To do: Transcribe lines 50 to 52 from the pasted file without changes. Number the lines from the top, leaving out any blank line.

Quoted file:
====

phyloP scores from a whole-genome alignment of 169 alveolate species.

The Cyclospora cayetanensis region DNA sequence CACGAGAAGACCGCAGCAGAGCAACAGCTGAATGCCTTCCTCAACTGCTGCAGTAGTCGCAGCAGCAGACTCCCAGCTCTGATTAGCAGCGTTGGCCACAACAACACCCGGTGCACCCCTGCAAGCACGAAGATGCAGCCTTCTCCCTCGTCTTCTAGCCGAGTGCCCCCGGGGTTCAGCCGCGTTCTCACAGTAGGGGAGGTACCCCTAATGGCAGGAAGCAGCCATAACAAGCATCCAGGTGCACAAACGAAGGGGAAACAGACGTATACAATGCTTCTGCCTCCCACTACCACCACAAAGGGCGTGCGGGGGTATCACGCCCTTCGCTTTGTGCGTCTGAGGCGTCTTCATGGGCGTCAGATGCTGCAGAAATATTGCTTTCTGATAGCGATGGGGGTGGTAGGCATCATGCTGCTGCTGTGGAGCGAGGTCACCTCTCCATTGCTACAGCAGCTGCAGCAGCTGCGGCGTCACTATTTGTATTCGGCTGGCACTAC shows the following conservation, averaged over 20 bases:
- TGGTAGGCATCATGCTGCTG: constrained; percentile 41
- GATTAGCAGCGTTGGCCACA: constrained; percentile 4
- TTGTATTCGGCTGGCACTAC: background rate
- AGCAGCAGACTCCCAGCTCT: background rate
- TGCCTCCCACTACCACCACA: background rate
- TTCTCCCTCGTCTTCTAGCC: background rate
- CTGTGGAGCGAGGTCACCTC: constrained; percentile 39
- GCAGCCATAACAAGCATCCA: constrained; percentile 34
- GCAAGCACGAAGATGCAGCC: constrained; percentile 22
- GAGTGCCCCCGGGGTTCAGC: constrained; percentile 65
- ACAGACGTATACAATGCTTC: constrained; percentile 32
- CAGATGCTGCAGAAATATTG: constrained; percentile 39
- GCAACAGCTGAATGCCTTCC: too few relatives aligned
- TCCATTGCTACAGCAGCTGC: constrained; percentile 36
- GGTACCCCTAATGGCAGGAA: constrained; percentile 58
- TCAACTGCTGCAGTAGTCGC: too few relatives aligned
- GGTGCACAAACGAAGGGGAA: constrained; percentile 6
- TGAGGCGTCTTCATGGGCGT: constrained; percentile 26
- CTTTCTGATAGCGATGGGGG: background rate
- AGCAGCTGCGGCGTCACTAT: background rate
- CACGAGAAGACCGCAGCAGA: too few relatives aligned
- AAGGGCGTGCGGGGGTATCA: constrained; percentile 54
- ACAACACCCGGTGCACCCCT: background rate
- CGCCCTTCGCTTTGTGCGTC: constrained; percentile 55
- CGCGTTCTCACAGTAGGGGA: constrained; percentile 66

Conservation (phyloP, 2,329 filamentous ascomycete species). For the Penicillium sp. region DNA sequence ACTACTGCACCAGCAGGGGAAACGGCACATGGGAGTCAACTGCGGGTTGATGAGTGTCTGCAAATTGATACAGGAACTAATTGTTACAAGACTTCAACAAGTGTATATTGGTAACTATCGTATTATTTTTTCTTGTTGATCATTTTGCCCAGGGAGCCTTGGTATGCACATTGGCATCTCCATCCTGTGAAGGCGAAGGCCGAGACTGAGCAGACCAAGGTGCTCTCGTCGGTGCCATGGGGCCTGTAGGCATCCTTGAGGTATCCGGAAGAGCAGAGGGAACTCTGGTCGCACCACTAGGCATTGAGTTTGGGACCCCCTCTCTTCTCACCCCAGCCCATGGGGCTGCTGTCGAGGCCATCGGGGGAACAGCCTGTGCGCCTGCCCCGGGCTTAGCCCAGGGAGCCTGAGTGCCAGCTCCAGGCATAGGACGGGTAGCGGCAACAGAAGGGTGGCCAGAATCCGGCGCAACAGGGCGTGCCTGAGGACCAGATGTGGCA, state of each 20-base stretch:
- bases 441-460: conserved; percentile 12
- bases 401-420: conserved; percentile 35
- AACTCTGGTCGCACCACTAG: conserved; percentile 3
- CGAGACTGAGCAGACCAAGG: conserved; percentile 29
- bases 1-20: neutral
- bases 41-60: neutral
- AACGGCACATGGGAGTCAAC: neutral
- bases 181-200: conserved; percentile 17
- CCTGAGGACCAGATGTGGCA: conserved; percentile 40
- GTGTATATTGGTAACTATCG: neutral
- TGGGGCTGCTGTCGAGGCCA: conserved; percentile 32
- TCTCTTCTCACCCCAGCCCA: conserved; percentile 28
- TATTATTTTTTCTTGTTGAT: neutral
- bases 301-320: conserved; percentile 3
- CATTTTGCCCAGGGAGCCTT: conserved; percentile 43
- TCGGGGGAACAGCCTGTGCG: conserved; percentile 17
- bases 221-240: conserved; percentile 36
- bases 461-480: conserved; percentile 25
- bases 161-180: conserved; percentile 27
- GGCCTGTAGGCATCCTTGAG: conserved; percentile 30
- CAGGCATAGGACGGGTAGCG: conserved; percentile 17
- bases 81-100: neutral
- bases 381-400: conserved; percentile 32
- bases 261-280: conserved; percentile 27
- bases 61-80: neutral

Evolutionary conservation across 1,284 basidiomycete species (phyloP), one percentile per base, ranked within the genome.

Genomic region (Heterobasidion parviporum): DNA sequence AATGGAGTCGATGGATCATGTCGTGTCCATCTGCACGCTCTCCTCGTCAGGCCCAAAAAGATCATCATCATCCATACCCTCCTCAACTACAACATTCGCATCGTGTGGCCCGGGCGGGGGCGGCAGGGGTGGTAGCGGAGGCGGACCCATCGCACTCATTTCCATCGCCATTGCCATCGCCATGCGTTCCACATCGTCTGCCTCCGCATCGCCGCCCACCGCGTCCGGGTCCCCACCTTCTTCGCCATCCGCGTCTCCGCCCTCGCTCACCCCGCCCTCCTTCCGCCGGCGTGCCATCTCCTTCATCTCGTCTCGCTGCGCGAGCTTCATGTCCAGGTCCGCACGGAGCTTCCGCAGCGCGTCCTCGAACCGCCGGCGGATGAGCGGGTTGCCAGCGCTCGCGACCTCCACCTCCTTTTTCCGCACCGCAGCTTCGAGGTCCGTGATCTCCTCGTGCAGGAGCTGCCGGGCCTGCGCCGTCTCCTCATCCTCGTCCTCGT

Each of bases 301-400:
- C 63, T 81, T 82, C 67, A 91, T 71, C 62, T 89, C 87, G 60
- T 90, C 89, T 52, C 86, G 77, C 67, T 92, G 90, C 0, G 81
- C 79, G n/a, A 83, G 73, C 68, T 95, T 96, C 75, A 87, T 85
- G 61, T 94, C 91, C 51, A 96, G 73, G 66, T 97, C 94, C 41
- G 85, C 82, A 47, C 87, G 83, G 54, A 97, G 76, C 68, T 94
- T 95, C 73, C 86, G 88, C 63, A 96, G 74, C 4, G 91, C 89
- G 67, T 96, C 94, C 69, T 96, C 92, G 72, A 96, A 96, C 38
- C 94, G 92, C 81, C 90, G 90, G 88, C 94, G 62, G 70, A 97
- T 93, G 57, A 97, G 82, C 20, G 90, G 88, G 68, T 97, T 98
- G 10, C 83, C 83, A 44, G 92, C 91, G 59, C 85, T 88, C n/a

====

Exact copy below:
- bases 81-100: neutral
- bases 381-400: conserved; percentile 32
- bases 261-280: conserved; percentile 27